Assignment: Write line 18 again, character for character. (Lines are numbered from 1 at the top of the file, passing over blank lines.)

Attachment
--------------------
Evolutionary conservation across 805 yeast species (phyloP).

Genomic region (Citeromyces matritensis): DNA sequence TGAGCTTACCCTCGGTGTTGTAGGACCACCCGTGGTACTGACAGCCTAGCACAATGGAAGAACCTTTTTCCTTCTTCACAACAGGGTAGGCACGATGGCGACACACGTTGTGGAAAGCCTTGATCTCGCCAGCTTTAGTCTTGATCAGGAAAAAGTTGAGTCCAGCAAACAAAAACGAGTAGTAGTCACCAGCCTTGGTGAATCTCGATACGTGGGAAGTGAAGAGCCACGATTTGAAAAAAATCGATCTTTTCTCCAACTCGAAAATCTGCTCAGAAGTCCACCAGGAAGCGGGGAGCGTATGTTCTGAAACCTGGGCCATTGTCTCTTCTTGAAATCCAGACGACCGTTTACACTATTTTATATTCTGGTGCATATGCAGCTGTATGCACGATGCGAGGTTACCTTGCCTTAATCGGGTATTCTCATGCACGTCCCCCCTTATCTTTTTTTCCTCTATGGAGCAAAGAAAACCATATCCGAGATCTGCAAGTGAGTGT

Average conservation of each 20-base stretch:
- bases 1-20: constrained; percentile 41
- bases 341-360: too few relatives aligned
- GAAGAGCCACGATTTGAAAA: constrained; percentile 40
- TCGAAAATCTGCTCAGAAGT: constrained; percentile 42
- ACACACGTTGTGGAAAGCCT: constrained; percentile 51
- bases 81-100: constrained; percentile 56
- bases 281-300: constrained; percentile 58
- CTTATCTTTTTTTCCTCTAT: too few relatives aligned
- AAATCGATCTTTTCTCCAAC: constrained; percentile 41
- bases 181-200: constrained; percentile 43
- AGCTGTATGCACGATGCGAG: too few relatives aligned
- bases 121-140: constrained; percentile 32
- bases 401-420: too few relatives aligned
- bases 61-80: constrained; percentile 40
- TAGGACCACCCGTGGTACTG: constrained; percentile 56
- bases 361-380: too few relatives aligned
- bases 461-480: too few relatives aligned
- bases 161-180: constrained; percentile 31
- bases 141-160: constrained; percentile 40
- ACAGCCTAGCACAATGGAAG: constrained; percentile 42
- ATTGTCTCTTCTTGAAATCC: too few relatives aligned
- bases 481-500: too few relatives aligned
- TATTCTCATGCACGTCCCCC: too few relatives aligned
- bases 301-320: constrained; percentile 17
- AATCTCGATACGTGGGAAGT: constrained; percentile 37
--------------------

- TAGGACCACCCGTGGTACTG: constrained; percentile 56